The Canadian dollar was higher Tuesday as traders weighed the chances of higher interest rates and higher commodity prices.
There was also relief that Greece has secured another instalment of bailout money to stave off bankruptcy.
The loonie gained 0.18 of a cent to 100.8 cents US a day after Bank of Canada governor Mark Carney surprised markets in announcing he is leaving the central bank to take the top job at the Bank of England.
"The Canadian dollar negative uncertainty over who will lead the bank once Mark Carney moves . . . has been offset by an improvement in risk appetite and an OECD economic outlook report which suggests that the Bank of Canada might need to increase interest rates by the second half of 2013," said Scotia Capital chief currency strategist Camilla Sutton.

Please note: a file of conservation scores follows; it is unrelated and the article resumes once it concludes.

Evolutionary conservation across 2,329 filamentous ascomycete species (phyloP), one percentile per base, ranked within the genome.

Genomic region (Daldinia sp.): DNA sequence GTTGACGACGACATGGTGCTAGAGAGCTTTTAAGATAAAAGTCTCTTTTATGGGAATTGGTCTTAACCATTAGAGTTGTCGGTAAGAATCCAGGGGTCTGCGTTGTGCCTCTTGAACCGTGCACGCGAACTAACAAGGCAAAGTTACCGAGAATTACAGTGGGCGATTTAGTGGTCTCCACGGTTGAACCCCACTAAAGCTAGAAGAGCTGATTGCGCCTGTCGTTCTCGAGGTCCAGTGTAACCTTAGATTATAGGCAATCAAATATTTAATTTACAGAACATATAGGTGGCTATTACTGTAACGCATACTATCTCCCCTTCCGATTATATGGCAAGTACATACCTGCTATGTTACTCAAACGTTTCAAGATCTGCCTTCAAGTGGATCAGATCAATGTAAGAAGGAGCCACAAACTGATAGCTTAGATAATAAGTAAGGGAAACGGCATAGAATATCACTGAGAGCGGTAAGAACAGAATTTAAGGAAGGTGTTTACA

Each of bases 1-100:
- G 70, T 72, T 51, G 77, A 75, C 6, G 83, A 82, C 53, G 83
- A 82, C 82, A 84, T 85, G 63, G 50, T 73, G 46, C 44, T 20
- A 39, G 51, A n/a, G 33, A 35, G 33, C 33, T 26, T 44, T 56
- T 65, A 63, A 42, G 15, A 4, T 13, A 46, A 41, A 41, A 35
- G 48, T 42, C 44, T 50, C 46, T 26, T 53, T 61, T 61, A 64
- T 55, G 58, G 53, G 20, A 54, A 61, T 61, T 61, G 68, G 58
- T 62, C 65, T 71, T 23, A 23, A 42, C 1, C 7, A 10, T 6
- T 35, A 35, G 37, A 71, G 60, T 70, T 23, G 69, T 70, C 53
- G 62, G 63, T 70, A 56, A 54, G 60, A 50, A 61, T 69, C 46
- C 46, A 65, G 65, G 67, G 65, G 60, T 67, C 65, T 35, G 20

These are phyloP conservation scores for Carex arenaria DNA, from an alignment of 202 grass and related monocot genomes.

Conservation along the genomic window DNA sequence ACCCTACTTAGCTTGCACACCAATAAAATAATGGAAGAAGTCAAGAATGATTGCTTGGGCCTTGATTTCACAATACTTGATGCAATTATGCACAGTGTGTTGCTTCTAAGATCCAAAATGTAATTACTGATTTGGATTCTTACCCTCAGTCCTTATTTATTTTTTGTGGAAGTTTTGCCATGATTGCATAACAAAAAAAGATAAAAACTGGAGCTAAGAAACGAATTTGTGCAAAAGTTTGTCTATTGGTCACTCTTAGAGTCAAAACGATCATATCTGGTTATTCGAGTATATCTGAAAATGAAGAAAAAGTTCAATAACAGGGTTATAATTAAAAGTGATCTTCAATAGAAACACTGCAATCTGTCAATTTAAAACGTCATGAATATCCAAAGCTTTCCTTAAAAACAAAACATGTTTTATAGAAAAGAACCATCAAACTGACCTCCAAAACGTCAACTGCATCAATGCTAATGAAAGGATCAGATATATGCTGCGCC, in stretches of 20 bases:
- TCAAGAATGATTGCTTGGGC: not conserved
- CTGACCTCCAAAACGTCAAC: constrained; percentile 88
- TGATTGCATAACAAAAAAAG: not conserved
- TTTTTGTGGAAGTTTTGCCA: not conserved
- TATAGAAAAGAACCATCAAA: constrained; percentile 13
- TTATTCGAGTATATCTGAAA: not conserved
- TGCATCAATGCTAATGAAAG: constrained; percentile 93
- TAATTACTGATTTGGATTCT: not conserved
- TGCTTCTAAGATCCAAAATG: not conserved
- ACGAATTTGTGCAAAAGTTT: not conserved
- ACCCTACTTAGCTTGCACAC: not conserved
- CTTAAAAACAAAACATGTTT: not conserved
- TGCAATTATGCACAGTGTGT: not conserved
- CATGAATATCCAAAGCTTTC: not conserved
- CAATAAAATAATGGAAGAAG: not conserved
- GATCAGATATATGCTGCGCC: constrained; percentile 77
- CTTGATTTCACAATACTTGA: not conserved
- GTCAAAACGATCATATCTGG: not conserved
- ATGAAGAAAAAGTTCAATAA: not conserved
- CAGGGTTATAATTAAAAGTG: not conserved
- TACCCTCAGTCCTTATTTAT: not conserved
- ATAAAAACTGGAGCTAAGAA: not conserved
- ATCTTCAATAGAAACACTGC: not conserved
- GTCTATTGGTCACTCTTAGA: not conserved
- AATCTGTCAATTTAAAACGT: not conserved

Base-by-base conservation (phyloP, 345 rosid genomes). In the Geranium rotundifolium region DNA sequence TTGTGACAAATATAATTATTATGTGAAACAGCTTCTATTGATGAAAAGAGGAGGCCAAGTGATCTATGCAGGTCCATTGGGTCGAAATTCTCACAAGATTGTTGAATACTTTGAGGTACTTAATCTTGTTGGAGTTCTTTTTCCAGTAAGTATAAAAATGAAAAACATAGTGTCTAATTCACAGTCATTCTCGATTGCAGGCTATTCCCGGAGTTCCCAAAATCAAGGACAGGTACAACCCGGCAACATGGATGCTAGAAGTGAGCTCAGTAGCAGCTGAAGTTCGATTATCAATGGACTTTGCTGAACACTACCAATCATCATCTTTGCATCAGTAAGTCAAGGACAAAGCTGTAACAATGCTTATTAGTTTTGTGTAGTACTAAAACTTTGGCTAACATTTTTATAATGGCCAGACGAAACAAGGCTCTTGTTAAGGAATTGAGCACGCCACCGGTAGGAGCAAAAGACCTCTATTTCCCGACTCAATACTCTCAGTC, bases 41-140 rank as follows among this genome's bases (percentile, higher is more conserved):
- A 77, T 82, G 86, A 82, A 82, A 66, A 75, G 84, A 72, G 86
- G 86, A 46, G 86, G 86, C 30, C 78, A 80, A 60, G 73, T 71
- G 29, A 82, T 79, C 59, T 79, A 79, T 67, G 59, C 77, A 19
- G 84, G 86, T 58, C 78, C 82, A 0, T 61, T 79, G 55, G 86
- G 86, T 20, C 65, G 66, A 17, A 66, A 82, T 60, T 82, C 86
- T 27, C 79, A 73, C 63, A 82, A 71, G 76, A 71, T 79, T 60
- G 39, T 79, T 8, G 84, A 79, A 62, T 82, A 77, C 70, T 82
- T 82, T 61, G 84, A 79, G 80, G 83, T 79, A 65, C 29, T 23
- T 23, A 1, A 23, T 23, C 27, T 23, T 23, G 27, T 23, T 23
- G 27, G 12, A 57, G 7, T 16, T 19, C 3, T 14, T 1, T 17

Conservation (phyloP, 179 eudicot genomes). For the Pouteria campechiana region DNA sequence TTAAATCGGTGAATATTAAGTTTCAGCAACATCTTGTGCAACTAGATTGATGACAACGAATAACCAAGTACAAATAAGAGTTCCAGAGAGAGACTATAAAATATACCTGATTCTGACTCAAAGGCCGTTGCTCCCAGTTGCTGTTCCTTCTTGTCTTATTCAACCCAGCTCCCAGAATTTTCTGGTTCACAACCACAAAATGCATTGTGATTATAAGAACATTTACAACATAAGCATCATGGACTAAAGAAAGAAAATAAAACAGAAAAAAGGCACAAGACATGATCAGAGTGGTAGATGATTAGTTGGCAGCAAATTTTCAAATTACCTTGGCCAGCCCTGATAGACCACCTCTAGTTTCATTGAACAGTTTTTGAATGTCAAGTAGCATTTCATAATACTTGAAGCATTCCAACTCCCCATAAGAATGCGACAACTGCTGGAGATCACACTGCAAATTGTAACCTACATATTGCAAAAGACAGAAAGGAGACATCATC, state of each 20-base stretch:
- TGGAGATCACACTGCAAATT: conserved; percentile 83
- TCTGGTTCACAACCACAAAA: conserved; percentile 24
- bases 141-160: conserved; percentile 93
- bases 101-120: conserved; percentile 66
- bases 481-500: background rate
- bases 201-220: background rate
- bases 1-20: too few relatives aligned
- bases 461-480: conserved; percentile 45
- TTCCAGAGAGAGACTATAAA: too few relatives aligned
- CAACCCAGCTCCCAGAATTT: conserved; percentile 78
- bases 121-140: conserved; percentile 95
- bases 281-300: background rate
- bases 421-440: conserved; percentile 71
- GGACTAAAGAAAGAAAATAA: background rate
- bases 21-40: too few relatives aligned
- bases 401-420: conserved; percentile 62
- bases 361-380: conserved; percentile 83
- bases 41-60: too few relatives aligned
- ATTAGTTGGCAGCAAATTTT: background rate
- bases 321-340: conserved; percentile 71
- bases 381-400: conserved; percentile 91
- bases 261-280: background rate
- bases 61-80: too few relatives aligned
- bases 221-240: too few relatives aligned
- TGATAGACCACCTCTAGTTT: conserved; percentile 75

"The OECD notes that there is not a large amount of economic slack which could lead to inflationary pressures."
The Organization for Economic Co-operation and Development also said in a new report Tuesday that Canada's economy will grow by 1.5 per cent in the final three months of this year, and advance only 1.8 per cent in 2013.
Next year's projection is half a point below the Bank of Canada's official forecast, although the two institutions agree that 2014 will see an improvement to 2.4 per cent growth.